Morituri tells the story of a Polish refugee from a Nazi concentration camp. After a few theaters were damaged, the film was boycotted by other theaters and became a box office disaster, nearly ruining CCC Film and Brauner, causing him to begin producing "normal films" in order to pay off his debt, as he told Time magazine in 2003. Postwar German audiences, struggling with devastated cities and hunger, wanted escapist movies in the aftermath of World War II and Brauner filled that desire with a mixture of comedies, crime stories and the occasional drama. In 1949, Brauner received his license from the American authorities and CCC Film produced three successful films and moved to a former Nazi munitions and poison gas factory in Haselhorst, a locality in the Spandau district of Berlin. Brauner said, "Out of the poison-gas factory I wanted to make a dream factory."In the 1950s, CCC continued producing its proven mix of light-hearted fare and hired directors such as Carl Boese, Helmut Käutner, Robert Adolf Stemmle, Géza von Bolváry, Akos von Ratony, Kurt Neumann, Paul Martin and Erich Engel.

Actors and actresses such as Heinz Rühmann, Maria Schell, Gert Fröbe, Klaus Kinski, Curd Jürgens and Romy Schneider were featured, like Kinski, making his film debut. It became one of the largest producers of postwar German-language films and helped to establish Berlin as a center of German film and television production. CCC produced International Counterfeiters directed by Franz Cap in 1952. In 1955, the company produced The Plot to Assassinate Hitler, directed by Falk Harnack and co-written by Günther Weisenborn, about the failed July 20, 1944 attempt on Adolf Hitler's life. Other more challenging films from the 1950s were Die Ratten adapted from a play by Nobel Prize winner Gerhart Hauptmann. CCC began working on large productions. By the end of the 1950s, the company had built five additional film studios on its Haselhorst property, outfitting them with equipment for film and television production. At the end of the 1950s, CCC began a string of Karl May films and historical dramas and Brauner brought important directors back from exile, such as Fritz Lang, Robert Siodmak, William Dieterle and Gerd Oswald.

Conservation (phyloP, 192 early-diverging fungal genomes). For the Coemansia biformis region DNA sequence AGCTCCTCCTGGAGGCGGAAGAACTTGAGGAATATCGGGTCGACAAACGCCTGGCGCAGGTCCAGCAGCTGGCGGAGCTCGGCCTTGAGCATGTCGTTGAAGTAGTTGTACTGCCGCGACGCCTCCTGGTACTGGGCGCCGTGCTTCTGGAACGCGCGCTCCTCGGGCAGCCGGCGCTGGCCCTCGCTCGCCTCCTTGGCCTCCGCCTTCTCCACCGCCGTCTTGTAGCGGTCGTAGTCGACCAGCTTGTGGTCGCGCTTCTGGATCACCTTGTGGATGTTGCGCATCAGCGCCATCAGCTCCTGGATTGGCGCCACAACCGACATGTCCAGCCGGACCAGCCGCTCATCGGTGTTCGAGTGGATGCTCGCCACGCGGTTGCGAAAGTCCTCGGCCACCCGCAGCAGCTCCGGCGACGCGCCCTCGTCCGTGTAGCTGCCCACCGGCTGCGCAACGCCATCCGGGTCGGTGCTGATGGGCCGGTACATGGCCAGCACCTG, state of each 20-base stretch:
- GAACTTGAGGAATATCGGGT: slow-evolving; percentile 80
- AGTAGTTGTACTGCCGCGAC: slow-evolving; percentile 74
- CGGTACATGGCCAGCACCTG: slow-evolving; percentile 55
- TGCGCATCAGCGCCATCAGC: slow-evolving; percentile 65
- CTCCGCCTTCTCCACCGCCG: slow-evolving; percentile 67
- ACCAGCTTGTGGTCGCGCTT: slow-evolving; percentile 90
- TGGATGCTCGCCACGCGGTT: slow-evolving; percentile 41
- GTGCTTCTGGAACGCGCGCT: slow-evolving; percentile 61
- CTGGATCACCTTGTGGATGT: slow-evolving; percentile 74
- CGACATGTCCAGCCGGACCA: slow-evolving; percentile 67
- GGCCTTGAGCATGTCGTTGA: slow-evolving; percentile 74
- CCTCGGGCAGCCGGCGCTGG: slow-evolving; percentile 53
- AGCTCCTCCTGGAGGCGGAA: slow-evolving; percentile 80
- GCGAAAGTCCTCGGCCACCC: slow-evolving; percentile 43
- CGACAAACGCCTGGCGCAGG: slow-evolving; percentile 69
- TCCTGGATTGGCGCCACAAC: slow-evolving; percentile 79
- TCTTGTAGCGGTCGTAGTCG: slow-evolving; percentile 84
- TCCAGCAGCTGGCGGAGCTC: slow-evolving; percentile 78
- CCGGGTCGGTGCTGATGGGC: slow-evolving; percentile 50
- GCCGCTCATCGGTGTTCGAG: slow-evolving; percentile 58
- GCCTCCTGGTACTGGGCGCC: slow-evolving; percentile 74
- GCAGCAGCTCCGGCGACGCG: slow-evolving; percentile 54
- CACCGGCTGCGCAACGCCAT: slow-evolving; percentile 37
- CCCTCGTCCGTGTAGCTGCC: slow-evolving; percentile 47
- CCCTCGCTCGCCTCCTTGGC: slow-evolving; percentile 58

In 1959, the company produced The Indian Tomb, directed by Lang. The company began co-producing low-budget films by American B movie directors like Hugo Fregonese and Russ Meyer. Brauner tried to establish a London production base, but abandoned this after making two films, one of, Station Six-Sahara by Seth Holt. In the mid-1960s, the French New Wave introduced a new, more realistic and contemporary way of filmmaking. Brauner pursued just one such project, directed by Edwin Zbonek; the effort was neither an artistic success. CCC returned to its safe formula of entertainment ventures, such as Karl May films, a series of Doctor Mabuse films and movies with sequels, such as The Treasure of the Aztecs and its sequel, The Pyramid of the Sun God. Nonetheless, when German television station ZDF moved to Mainz and no longer used CCC facilities to produce their programs, Brauner was forced to reverse his company's expansion of just a few years earlier. In 1970, CCC Film co-produced The Garden of the Finzi Continis directed by Vittorio De Sica, which won the Academy Award for Best Foreign Language Film.

With his large studio space less in demand and his staff reduced from over 200 in the 1950s to 85, Brauner closed the studios and laid off his remaining employees in September 1970, afterwards working instead on occasional projects, such as Sie sind frei, Dr. Korczak in 1974, directed by Aleksander Ford, he continued to produce projects related to Nazi war crimes, such as Die Weiße Rose in 1983, directed by Michael Verhoeven. In 2003, he produced Babi Yar, directed by the American director Jeff Kanew, about the mass executions at Babi Yar, which included 12 members of Brauner's family. In 2006, Brauner produced The Last Train, directed by Joseph Vilsmaier and Dana Vávrová, about the last transport of Jews from Berlin to Auschwitz. In 2009, Brauner donated 21 of his Holoca